What Is an Oxford Comma? (With Examples)
Commas can be a confusing part of punctuation, and the Oxford comma is no exception. In this post, we’ll explain what exactly an Oxford comma is and how you should deal with them as a proofreader.
The Oxford Comma (AKA The Serial Comma)
Commas are used to separate items in a list. An Oxford comma, also known as a serial comma, is the final comma placed in a list of three or more items:
I don’t like coffee, tea, or cocoa.
I keep my wallet, phone, and keys in my pockets.
Santa’s other reindeer are called Dasher, Dancer, Prancer, Vixen, Comet, Cupid, Donder, and Blitzen.
If an Oxford comma is used, it should always be placed before a conjunction and the last item in the list:
She owned a dog, two cats and, five budgies. ✘
She owned a dog, two cats, and five budgies. ✔
However, it isn’t always necessary or correct to use an Oxford comma.
Style Guides and the Oxford Comma
Whether a writer uses an Oxford comma depends on the style guide they’re following. While the Oxford comma is usually required in American English, some style guides, like AP style, specifically advise against its use.
And, somewhat confusingly, the Oxford comma is not commonly used in UK English (with the exception of Hart’s Rules for the Oxford University Press – where it gets its name from).
So, if your client follows a style guide or dialect that doesn’t require an Oxford comma, then serial commas in their writing may need to be removed.
My mum bakes biscuits, cakes, and brownies. ✘
My mum bakes biscuits, cakes and brownies. ✔
However, some style guides make exceptions to this rule for clarity.
Clarity and the Oxford Comma
An Oxford comma can be useful for clearing up any confusion or ambiguity in a sentence. For example, when a list includes compound items formed with a conjunction, a serial comma can break up the sentence in a way that makes sense:
We have a choice of red and gold, silver and blue and gold and silver color schemes. ✘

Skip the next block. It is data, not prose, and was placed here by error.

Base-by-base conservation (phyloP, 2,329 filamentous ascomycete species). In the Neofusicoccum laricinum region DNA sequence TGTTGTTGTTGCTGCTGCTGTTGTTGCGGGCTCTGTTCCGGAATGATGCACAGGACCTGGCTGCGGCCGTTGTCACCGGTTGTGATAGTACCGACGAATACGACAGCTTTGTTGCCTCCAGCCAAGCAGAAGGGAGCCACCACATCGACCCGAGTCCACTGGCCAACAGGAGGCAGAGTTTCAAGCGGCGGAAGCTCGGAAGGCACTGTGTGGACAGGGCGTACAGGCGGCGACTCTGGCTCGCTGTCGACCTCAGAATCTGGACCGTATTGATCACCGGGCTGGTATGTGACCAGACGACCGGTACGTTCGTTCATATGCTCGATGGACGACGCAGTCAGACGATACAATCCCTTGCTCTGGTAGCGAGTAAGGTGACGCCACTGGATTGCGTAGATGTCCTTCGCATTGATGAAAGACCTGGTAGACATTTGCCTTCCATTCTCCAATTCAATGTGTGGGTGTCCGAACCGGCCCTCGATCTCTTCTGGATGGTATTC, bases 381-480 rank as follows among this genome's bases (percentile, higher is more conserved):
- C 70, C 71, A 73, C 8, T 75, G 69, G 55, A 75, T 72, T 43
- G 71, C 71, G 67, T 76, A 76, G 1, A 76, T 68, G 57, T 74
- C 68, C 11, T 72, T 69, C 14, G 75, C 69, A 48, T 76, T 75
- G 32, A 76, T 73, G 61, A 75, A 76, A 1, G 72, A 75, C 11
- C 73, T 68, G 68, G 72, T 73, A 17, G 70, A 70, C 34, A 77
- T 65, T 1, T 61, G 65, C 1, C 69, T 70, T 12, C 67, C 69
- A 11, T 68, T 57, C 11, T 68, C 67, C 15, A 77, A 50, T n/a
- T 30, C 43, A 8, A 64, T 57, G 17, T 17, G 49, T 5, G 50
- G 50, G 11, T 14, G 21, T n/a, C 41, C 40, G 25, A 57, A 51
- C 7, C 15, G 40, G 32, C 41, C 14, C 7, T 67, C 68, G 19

We have a choice of red and gold, silver and blue, and gold and silver color schemes. ✔
And sometimes, the order or wording of a list can create a different meaning than what the author was trying to convey. In these cases, an Oxford comma can clarify the intended meaning:
The little boy had lost his parents, a teddy bear and an ice cream.
The language used here suggests that the boy’s parents are a teddy bear and an ice cream. We can assume this was not the author’s intention, so as proofreaders, we’d fix this sentence by adding a serial comma:
The little boy had lost his parents, a teddy bear, and an ice cream.
However, some language experts argue that an Oxford comma is never necessary. They suggest that any ambiguity can be cleared up simply by rephrasing the sentence.
If we take the above sentence, for example, we could avoid using an Oxford comma and instead rephrase it like this:
The little boy had lost his parents, as well as a teddy bear and an ice cream.
Remember, though, you should never edit beyond the scope of the brief when proofreading. If rephrasing a sentence would require significant changes to your client’s writing, then it may be better to add an Oxford comma (provided this doesn’t contradict their style guide).
Becoming A Proofreader
For a full rundown on punctuation rules, look no further than our Becoming A Proofreader course. With a full module on proofreading errors and handy quizzes to test your knowledge, you’ll get the hang of everything from periods to parentheses. Give it a try for free.
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